This website collects information about Nul-ZERO works by Dutch artist Armando, with the aim of compiling a catalogue raisonné. Collectors are kindly requested to register Armando's Nul-ZERO works via this website.
'Perhaps I am pursuing a romantic 'Gesamtkunstwerk'. But when I topple over, I would like my work to form a unity. A large, dark and solemn building' | Armando, 1989
Since the 1950s, Dutch artist Armando (Amersfoort, 1929-Potsdam, 2018) has established a reputation as a true uomo universalis, with an oeuvre that is unique in both form and content. As a painter and a sculptor, as a poet-writer, but also as a television and theater maker, Armando belonged to a post-war vanguard of artistic innovators.
The name Armando evokes associations with the grandiose painterly gesture, with proud canvases that withstand the test of time. Armando's themes are as poetic as they are unruly, and his 1987 lecture 'On Beauty' underlines the stature of his artistic program. His words teaches us about the beauty of evil, the appeal of the Furchtbar-Schöne, but above all about his deep-rooted desire 'to let the din of man and nature come to rest in a work of art.'
With his informal canvases and panels from the 1950s, Armando proved early on to be a 'man of matter', to be an artist who thrives on the struggle with paint. And yet, the years of the Dutch Nul group, in the early 1960s, formed a short anti-painterly interlude. It resulted in cool, almost industrial-looking works of art from which the personal handwriting seems to have almost disappeared.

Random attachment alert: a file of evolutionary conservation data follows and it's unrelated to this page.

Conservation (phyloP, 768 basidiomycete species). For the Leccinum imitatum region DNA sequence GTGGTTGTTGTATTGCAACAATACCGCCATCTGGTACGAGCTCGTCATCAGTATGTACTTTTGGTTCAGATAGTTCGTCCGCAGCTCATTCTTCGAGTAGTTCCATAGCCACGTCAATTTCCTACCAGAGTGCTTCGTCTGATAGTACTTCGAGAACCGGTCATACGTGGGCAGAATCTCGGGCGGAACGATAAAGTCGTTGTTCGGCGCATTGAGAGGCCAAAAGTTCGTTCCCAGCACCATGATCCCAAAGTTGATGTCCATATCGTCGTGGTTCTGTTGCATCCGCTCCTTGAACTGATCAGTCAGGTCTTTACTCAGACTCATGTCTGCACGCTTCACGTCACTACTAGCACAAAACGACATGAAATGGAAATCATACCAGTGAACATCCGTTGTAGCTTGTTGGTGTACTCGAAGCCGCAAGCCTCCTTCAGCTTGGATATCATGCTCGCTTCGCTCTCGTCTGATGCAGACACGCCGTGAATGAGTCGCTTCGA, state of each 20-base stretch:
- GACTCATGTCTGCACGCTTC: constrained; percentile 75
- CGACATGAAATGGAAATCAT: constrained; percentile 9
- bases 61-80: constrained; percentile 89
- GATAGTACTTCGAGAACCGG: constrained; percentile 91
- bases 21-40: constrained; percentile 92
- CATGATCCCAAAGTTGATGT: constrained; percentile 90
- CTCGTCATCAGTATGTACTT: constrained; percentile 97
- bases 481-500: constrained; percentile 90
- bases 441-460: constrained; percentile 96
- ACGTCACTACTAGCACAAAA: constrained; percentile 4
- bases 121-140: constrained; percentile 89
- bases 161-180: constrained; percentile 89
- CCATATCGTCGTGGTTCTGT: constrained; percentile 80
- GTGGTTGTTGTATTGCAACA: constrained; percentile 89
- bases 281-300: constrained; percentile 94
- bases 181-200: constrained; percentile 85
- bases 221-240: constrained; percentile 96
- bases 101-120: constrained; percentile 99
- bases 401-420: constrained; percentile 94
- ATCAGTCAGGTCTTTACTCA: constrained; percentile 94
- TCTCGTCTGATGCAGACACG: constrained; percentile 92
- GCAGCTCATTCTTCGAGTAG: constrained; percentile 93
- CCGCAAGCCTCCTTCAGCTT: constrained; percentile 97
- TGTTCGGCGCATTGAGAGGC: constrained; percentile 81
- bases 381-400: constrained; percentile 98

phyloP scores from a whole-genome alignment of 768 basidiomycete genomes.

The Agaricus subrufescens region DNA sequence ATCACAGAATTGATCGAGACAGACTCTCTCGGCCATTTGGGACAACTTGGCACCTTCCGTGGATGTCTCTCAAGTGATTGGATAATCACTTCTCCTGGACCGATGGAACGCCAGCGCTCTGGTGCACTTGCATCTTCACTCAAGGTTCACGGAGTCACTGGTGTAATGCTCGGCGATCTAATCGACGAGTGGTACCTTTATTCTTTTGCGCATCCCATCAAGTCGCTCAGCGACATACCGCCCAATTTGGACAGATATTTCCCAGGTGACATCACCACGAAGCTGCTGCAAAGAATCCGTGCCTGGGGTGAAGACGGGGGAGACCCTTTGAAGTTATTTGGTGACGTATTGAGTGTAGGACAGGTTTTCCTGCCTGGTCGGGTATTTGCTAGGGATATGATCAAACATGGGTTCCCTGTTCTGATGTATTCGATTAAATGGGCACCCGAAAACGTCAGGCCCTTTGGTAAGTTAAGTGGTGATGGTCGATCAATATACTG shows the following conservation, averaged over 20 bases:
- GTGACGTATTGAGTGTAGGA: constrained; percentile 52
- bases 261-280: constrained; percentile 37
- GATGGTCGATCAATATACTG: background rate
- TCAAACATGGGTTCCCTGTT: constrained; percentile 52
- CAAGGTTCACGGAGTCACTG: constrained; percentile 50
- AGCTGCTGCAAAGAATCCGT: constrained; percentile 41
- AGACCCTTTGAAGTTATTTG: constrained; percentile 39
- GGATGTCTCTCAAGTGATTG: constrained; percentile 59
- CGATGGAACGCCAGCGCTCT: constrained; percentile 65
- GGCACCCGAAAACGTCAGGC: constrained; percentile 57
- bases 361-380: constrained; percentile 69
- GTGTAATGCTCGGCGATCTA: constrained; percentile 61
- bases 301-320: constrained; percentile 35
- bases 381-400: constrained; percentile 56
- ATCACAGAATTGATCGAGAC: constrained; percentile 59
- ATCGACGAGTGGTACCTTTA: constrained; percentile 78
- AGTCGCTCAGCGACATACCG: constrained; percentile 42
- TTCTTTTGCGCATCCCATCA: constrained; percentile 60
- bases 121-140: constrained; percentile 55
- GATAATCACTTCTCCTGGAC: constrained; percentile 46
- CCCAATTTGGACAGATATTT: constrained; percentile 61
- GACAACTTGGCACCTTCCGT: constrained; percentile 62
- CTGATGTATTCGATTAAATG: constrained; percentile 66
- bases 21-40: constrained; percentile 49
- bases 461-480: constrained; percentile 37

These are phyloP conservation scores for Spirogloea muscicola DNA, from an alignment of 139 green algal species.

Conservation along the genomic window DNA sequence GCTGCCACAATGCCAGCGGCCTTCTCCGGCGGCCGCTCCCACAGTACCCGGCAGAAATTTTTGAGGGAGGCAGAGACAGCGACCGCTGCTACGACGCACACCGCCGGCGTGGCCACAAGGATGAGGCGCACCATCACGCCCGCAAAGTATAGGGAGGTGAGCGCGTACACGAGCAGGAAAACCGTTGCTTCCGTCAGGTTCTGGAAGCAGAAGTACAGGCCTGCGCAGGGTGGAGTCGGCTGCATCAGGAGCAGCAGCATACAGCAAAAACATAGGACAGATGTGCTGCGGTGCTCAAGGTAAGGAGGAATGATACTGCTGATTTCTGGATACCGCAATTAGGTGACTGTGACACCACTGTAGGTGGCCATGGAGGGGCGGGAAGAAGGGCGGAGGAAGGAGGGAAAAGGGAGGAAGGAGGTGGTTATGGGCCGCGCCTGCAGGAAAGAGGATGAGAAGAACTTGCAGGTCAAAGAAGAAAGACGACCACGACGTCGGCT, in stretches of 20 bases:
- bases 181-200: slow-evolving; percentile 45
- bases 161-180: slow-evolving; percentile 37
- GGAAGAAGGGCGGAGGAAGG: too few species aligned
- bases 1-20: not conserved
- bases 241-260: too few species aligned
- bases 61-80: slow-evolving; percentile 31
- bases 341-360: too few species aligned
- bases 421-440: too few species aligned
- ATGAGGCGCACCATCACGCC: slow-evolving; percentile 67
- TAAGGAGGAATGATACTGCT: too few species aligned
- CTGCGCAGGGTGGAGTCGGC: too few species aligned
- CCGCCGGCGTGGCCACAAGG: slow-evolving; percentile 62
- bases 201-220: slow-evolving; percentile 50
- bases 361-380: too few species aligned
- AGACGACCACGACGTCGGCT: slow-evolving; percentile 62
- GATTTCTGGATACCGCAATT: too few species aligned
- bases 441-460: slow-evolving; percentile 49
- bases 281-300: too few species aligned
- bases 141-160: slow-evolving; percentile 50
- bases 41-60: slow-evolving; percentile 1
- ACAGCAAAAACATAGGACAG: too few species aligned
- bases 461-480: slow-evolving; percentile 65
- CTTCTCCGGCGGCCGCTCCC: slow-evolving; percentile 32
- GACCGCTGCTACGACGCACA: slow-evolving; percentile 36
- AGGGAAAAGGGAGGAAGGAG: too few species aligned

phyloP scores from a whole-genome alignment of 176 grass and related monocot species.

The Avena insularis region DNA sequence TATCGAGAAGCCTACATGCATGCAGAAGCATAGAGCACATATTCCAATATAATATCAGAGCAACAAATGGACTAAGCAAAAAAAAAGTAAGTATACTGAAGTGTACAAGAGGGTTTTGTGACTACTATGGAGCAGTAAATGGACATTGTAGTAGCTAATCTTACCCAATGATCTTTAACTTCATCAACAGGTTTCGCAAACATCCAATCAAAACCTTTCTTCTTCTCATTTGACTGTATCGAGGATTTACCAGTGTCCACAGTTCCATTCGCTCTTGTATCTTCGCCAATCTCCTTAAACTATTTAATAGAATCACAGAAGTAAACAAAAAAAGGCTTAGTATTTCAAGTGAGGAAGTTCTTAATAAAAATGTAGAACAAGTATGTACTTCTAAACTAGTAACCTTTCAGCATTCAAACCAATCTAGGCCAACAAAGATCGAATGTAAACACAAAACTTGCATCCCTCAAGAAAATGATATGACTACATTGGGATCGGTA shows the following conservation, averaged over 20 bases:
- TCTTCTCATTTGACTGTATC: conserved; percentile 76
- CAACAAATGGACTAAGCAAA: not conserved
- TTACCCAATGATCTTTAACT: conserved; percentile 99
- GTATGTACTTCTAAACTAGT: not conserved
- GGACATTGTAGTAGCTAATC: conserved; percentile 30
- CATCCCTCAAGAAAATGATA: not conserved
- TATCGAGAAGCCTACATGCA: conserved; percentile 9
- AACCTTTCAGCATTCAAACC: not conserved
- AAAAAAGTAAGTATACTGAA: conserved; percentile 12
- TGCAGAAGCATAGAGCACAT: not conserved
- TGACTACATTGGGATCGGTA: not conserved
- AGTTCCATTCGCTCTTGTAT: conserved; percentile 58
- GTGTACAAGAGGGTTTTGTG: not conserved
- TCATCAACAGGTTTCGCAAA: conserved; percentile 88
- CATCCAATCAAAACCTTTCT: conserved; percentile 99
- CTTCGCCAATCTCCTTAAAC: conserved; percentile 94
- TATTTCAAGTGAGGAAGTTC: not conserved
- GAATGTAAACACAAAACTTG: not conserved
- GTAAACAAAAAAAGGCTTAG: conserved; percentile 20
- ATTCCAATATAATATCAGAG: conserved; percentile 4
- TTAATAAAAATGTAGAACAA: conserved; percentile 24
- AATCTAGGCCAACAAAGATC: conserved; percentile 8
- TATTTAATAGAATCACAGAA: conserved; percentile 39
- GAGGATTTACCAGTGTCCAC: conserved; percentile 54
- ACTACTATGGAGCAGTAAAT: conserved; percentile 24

Titles from the late fifties such as Peinture criminelle and Espace criminel received sober successors during the Nul-ZERO years such as Nine black bolts on white (Negen zwarte bouten op wit) and Red plates (Rode platen). 'Everything was beautiful,' Armando recalled about the lure of the everyday, about steel bolts, shiny sheet metal and the fathomless depth of an Amsterdam canal by night - the inspiration for his iconic installation Black water, (Zwart water, 1964).
Armando's thinking about art and life was based on his rock-solid belief in human ingenuity ánd failure, on his belief in the creative mind, science and the human intellect. Philosophy and cultural history were important sources, as were the emotionally charged memories of his youth near Polizeiliches Durchgangslager Amersfoort, an internment and penal camp of the German occupier.
These elements form a foundation for Armando's entire oeuvre, for his grand, lyrical canvases, his writings, his sculptures - and for the apparently sober works from the years of the Dutch Nul group.
Editor catalogue raisonné Armando's Nul-ZERO works